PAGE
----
What Peter Beinart doesn’t lack is attention—what he lacks is friends. That’s the conclusion you can draw from New York magazine’s lengthy profile of Beinart, the fiery liberal Jewish journalist who recently published his jeremiad warning of Israel’s imminent demise. In “The Crisis of Zionism,” Beinart’s much bally-hooed new book, he argues that if the state continues to hold on to the occupied territories, it will have to concede that it is no longer a Jewish democracy and a de facto apartheid state.
New York magazine’s profile this week, by Jason Zengerle, a former writer at The New Republic, where Beinart was the editor from 1999 to 2006, gets a lot of things right. It aptly notes that much of the criticism of Beinart—especially among liberal Jews like himself—seems less to do with the actual substance of his argument, then with its general tone.
Zengerle writes that “the vitriolic tenor of much of the criticism from the center-left has less to do with substance than with Beinart’s tone—a moral self-righteousness and an accompanying self-certainty. There is a belief, shared by Beinart’s admirers and detractors, that he is not content to merely be a liberal Zionist writer but that he wants to be a liberal Zionist leader. ‘He hasn’t just written a book; he’s trying to start a movement,’ says Eric Alterman, a writer for The Nation who is in a ¬Torah study group with Beinart and is an ¬admirer of the book.”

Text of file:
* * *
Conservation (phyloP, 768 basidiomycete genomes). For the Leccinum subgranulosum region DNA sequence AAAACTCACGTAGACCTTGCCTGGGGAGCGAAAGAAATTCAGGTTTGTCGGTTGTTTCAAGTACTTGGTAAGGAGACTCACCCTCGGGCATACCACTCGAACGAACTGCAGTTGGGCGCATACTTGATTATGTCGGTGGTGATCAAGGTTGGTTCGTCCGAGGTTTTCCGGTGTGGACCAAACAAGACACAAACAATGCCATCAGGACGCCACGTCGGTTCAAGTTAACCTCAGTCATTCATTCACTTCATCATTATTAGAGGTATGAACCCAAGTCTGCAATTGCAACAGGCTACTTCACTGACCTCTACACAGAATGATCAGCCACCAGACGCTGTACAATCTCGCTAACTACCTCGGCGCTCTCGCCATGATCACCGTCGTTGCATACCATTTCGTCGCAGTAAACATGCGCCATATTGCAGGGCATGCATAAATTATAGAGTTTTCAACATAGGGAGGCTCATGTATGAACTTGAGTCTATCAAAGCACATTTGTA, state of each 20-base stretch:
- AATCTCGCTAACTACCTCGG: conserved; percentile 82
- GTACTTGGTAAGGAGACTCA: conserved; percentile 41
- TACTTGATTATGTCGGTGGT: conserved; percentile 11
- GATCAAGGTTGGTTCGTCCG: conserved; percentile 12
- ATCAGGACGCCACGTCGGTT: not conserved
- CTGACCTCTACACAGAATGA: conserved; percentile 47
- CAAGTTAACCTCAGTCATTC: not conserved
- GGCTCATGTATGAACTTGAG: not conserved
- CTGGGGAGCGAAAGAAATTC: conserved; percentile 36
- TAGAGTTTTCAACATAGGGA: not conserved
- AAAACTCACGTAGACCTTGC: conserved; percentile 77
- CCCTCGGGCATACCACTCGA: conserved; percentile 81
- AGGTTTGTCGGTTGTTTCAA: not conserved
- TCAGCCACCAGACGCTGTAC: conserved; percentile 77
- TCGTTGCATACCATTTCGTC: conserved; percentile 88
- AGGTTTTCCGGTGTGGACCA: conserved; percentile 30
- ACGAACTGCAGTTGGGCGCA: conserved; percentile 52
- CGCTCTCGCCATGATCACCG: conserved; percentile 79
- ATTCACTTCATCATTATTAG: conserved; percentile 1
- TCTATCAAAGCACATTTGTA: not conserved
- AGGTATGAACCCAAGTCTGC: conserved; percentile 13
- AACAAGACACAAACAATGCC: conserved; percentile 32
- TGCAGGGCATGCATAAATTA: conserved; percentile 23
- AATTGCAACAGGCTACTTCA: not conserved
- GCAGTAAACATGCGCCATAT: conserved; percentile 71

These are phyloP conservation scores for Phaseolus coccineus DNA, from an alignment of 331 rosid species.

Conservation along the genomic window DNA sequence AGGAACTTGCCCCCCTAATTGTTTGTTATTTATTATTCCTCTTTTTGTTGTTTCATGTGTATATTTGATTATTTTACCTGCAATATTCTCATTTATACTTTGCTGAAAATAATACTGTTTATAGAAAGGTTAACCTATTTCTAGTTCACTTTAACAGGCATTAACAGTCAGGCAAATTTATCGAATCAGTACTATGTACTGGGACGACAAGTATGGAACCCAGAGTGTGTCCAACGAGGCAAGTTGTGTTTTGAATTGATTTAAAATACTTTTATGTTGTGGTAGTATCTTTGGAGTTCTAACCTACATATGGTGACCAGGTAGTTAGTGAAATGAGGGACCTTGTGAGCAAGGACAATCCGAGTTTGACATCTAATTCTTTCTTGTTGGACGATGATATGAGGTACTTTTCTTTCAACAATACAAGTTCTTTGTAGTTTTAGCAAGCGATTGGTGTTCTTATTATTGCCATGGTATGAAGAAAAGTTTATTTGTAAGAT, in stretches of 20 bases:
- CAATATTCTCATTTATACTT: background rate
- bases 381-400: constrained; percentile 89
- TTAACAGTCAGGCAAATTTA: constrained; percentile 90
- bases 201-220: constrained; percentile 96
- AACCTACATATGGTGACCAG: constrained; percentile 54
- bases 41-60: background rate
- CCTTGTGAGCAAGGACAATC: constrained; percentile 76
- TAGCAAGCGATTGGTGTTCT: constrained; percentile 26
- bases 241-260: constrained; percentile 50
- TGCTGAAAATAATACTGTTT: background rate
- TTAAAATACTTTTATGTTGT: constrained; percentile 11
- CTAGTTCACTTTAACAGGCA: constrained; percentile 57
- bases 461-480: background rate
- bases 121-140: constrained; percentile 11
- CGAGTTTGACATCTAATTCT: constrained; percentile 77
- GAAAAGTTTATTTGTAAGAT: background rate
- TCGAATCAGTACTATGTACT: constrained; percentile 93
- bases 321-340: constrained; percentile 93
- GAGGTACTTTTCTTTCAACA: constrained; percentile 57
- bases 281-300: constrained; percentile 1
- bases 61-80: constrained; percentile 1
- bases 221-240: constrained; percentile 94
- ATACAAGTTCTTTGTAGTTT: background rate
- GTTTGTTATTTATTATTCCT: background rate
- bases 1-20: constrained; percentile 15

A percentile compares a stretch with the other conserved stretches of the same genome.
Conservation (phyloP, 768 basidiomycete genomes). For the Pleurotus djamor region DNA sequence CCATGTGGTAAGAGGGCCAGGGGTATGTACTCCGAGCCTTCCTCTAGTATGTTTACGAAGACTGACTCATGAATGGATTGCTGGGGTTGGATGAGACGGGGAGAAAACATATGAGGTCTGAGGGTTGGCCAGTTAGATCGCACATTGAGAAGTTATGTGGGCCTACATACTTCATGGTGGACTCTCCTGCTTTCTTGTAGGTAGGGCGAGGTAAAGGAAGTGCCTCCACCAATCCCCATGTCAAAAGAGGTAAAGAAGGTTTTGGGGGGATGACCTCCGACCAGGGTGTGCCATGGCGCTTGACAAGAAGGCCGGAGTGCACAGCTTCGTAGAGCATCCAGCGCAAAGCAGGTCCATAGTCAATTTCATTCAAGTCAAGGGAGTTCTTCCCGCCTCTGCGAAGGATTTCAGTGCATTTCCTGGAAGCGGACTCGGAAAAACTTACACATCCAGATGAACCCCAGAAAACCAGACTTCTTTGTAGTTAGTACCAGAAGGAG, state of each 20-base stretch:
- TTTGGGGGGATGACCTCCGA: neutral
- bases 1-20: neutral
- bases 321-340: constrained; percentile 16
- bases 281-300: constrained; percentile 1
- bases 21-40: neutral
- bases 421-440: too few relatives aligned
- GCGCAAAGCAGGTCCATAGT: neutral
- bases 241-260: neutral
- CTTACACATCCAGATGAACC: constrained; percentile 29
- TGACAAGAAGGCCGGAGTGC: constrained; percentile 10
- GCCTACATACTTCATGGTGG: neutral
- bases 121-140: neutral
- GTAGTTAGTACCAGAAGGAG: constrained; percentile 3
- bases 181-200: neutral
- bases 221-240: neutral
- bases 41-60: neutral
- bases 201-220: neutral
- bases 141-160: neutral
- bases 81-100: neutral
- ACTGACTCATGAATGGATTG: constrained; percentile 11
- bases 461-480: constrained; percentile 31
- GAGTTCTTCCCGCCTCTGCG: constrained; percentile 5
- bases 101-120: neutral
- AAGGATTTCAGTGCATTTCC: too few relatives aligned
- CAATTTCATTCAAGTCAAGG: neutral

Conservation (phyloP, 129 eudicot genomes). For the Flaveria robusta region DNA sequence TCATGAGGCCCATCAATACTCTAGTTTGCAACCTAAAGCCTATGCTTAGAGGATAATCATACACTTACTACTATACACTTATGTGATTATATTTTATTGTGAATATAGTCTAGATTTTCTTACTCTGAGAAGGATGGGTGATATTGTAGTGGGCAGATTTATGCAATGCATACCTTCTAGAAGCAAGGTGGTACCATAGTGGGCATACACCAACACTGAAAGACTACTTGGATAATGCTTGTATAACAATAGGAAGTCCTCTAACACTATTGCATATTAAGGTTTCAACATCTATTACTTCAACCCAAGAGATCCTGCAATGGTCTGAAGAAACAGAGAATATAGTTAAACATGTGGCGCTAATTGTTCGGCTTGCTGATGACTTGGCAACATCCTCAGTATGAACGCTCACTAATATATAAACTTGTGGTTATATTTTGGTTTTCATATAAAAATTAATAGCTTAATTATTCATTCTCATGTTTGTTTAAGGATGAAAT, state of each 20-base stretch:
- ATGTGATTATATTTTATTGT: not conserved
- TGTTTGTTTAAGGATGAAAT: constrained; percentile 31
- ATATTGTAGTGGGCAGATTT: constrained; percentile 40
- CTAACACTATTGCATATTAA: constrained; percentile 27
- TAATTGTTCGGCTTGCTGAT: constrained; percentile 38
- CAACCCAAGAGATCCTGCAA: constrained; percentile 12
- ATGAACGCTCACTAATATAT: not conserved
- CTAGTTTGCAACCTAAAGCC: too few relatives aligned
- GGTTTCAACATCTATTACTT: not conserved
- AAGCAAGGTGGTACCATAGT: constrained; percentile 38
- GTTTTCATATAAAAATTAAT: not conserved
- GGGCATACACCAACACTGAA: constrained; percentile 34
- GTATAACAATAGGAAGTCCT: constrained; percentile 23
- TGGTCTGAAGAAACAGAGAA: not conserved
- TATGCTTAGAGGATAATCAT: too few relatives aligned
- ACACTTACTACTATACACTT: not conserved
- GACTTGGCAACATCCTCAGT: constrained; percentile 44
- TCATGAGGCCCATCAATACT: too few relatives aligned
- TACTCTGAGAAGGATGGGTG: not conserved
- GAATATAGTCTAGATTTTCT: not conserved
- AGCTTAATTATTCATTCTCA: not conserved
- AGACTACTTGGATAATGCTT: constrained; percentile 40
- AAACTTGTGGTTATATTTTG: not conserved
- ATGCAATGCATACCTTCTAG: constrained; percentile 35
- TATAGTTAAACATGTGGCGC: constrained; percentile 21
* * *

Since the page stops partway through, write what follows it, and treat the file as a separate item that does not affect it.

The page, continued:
The piece could do without some of the potshots on Beinart. Zengerle has a good time drudging up gossip that Beinart is a bit of a careerist—but let’s be honest, what journalist isn’t vain, especially the types who circle in the nation’s elite publications? But otherwise, the piece does give a telling look into Beinart’s world these days. Beinart’s main arguments about Israel—like the need for a two-state solution, his belief in a Jewish majority and the necessity of a Jewish stat—are in no way radical, and rather mainstream. But it’s not what he’s saying but how he’s saying it that appears to have left him out in the cold.
It’s too bad, because at the root of it, Beinart is doing liberal Jews an invaluable service. He’s making a liberal case for the Jewish state, and issuing a clarion call that those comfortable, or even in quiet disapproval, over the state’s current policies need to wake up. If they don’t, it’ll only be the liberal anti-Zionists—the ones who don’t want a Jewish state—to occupy the space countering Israel’s many conservative supporters. If you care about Israel, it’s not hard to speak about against the real threats it faces from without. But it takes courage to speak out against its own self-inflicted wounds. That’s what Beinart’s doing. He could use more friends.